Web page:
I never met my great-grandmother Olena, who passed away shortly after I was born, but nevertheless I felt her as a constant presence in my life. Partly, it was due to the numerous recipe books that she left behind. The hand-bound sheets covered with Olena’s lacy handwriting detailed her techniques for stuffing a roast, making multilayer cakes or selecting fruit for jams and marmalades. The most intriguing of her recipes was the one she called “a dry perfume for gingerbread.”
Most European countries have their own gingerbread recipe and a combination of spices that gives each regional variation its distinctive flavour. Olena’s Ukrainian version was scented with cinnamon, clove, nutmeg, star anise and a hint of saffron. When I blended it myself following her proportions, I realised that it was similar to the “gingerbread perfume” accord I learnt how to make as a perfumery student, although my liquid version didn’t have the voluptuous richness of saffron.
Turning to my perfume library, I found that gingerbread accords can take just as many guises as the confectionery. Some perfumers interpret it as light and delicately spiced, while others explore robust and fiery combinations. Guerlain Tonka Impériale (£169 for 75ml EDP), for instance, is a soft and sweet composition. The honey note hides a core of vanilla and tonka beans. The tonka beans here smell like roasted almonds and spiced cherries, and cinnamon and clove accentuate the scent’s plush warmth. Rosemary, on the other hand, keeps things from turning cloying.
A darker take on gingerbread is Serge Lutens’ Five O’Clock Au Gingembre (€180 for 100ml EDP). It’s as if the perfumer Christopher Sheldrake decided to capture the classical English gingerbread – fudgy and rich with ginger, brown sugar and black treacle. The mouthwatering gingerbread accord is set against smoky amber for a gourmand delight. Sheldrake is responsible for another gingerbread-inflected fragrance in the Lutens line, Bornéo 1834 (€130 for 100ml EDP). Dark chocolate and earthy patchouli are shot through with cardamom, ginger and liquorice. Its closest match at the patisserie would be kue lapis, a spiced Indonesian layer cake.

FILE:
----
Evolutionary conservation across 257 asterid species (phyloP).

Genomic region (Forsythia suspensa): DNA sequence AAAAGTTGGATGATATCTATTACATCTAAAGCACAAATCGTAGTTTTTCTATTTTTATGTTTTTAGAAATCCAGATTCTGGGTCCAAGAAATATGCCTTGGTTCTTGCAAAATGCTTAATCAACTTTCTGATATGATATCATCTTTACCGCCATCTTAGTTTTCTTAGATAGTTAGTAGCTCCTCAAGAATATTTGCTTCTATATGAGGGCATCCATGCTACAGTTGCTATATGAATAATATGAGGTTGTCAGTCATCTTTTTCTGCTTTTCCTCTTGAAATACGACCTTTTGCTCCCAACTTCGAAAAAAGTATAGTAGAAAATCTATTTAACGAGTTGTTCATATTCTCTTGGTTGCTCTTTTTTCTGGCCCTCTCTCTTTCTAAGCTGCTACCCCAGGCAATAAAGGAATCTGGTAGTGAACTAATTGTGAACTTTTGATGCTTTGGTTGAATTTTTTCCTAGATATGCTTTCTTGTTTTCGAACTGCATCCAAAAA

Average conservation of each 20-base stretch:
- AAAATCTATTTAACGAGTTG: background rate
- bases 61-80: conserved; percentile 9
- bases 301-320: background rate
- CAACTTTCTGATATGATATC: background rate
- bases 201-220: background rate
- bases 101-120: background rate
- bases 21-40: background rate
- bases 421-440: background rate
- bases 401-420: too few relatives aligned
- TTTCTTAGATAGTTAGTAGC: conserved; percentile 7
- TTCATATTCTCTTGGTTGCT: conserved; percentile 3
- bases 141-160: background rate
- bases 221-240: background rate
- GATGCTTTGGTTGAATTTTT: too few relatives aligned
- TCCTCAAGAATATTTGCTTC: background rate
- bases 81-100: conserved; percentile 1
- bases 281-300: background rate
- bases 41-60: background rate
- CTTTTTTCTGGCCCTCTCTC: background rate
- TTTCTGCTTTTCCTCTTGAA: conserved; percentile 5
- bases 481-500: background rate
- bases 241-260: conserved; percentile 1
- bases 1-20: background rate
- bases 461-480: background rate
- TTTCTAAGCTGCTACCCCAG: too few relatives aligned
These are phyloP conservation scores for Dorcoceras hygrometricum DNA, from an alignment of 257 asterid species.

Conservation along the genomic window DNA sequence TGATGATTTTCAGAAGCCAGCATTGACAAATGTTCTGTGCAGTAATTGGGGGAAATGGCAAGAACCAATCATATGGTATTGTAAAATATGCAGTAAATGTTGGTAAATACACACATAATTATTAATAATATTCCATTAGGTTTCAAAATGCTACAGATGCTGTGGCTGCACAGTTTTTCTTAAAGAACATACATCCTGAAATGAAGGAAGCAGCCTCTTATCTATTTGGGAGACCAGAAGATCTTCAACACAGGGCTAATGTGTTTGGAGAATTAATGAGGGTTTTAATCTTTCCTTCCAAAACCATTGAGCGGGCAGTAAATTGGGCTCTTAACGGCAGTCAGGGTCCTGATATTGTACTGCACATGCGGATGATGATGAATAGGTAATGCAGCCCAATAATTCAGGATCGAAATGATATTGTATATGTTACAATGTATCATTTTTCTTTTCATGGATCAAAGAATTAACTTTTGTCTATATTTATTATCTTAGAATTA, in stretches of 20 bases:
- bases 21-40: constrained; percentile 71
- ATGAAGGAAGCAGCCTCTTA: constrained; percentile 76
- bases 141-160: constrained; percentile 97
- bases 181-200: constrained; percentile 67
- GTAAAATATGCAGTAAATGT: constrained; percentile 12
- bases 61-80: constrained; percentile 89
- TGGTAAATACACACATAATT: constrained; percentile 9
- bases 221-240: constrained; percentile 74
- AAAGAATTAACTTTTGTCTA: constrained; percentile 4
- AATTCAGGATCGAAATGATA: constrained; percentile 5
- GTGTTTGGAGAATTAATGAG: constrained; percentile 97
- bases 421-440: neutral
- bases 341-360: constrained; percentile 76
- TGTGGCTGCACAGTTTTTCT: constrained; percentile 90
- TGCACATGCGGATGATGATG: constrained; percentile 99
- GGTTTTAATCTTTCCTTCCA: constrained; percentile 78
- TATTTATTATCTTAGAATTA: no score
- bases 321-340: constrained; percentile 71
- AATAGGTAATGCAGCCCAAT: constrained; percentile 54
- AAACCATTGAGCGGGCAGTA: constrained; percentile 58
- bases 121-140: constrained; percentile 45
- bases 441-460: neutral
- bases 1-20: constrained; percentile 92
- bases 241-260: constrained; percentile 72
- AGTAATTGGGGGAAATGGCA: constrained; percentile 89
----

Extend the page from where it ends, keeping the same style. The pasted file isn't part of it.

The most surprising gingerbread fragrance in my collection is Parfum d’Empire Fougère Bengal (€130 for 100ml EDP). Instead of blending gingerbread with sugary and creamy notes, perfumer Marc-Antoine Corticchiato pairs it with lavender and immortelle. On skin, the fragrance first edges towards sweetness but then oscillates, as it develops, between a savoury amuse-bouche and a dessert. Although it’s meant to evoke India, Fougère Bengal takes me back to my great-grandmother’s house and the wreaths of immortelle that decorated her small altar where the candles would be lit on Christmas Eve. Long after she passed away, these traditions have been kept up by my mother. Olena’s dry perfume for gingerbread inspired me to search for a perfect spicy perfume, and yet what I found was another memory of her. And, of course, a beautiful fragrance.
Victoria Frolova has been writing her perfume blog boisdejasmin.com since 2005. Her explorations of fragrance touch upon all elements that make this subject rich and complex: science, art, literature, history and culture. Frolova is a recipient of three prestigious Fragrance Foundation FiFi Awards for Editorial Excellence and, since receiving her professional perfumery training, has also been working as a fragrance consultant and researcher.